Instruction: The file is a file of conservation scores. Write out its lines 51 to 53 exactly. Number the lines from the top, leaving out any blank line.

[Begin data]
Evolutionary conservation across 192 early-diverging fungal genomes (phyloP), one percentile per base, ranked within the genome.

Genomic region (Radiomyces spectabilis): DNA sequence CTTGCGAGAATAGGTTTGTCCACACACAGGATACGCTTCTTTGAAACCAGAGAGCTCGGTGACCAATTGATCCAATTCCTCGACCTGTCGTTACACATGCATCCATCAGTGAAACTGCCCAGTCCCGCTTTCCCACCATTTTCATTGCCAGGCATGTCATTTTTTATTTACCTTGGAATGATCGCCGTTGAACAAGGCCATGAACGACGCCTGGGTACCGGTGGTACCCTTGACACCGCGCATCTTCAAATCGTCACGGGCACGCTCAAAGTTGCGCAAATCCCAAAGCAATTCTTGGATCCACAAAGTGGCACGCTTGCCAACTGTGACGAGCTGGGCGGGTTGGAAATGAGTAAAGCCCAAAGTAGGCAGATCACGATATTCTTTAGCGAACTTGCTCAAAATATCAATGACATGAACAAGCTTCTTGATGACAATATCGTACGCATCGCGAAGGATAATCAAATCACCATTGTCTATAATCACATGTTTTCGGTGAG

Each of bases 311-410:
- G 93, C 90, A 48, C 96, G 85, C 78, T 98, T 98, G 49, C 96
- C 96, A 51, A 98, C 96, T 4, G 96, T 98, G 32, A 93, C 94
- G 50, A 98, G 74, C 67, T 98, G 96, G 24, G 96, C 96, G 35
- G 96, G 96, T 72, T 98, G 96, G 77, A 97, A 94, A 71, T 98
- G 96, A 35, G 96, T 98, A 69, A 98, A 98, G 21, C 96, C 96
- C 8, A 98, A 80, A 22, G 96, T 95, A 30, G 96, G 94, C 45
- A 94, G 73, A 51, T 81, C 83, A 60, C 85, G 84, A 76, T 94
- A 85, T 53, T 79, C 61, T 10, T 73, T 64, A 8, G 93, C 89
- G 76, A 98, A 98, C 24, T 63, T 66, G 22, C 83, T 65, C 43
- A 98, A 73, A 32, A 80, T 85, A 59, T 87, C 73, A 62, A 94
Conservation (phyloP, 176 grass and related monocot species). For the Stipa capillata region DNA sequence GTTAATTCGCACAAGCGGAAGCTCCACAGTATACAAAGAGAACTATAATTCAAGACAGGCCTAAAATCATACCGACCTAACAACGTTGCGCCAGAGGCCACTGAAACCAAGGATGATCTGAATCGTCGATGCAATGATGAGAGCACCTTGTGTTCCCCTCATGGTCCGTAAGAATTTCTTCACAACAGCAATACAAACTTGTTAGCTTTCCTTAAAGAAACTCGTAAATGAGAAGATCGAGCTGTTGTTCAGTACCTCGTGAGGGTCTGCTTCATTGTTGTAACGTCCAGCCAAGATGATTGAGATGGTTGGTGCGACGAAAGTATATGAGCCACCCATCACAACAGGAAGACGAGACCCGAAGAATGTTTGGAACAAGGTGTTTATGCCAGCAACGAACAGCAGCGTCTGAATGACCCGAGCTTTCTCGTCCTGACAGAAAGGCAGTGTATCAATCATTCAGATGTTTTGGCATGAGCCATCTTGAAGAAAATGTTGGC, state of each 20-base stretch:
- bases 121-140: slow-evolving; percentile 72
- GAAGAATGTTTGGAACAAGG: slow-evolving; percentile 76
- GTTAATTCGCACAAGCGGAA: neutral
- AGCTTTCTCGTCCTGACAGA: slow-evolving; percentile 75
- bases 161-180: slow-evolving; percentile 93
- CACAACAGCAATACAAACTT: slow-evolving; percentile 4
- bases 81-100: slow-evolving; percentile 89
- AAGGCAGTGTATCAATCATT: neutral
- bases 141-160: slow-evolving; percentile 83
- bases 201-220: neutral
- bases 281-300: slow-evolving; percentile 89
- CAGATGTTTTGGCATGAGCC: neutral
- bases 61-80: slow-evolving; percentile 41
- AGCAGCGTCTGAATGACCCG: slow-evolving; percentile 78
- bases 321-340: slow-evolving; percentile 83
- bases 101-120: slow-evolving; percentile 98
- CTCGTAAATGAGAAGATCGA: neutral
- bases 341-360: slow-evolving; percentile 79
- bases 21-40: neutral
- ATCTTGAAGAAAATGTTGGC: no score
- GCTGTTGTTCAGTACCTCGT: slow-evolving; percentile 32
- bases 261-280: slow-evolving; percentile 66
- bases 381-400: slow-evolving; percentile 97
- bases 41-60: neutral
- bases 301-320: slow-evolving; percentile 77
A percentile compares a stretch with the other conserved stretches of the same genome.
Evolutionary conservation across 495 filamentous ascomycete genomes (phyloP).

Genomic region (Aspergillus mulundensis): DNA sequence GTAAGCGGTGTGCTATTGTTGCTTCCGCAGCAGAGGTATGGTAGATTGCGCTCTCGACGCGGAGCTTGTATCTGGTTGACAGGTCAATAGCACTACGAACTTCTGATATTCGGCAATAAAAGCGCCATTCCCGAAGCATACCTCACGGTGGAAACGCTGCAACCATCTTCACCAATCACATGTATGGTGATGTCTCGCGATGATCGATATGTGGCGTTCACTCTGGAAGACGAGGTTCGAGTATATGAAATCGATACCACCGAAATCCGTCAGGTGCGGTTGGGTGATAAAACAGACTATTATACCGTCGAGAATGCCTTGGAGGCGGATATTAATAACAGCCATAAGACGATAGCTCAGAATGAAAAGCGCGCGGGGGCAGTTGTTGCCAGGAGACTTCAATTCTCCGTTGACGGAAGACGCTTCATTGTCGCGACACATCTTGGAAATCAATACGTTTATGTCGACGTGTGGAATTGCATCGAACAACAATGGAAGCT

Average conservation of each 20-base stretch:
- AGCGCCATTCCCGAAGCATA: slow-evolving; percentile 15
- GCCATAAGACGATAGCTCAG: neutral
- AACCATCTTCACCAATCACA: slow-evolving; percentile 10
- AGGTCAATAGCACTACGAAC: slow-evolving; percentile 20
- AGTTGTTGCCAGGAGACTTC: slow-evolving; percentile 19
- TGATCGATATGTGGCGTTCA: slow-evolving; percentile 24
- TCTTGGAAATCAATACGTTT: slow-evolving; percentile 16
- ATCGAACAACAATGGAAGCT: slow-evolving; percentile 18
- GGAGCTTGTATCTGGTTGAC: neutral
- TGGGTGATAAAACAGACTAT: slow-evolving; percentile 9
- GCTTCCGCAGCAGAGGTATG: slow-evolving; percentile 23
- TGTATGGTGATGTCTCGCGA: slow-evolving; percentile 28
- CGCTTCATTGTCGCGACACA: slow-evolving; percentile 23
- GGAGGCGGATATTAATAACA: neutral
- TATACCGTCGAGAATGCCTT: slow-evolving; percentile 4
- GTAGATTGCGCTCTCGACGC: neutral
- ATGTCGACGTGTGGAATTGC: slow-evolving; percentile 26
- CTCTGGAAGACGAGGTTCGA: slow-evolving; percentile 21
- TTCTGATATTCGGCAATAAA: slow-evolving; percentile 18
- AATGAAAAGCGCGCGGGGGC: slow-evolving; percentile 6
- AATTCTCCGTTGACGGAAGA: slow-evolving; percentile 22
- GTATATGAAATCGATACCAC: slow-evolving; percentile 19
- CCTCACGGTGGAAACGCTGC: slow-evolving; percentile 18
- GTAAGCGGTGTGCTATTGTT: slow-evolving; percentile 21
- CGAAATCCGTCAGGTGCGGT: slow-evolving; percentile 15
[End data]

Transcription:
- ATCGAACAACAATGGAAGCT: slow-evolving; percentile 18
- GGAGCTTGTATCTGGTTGAC: neutral
- TGGGTGATAAAACAGACTAT: slow-evolving; percentile 9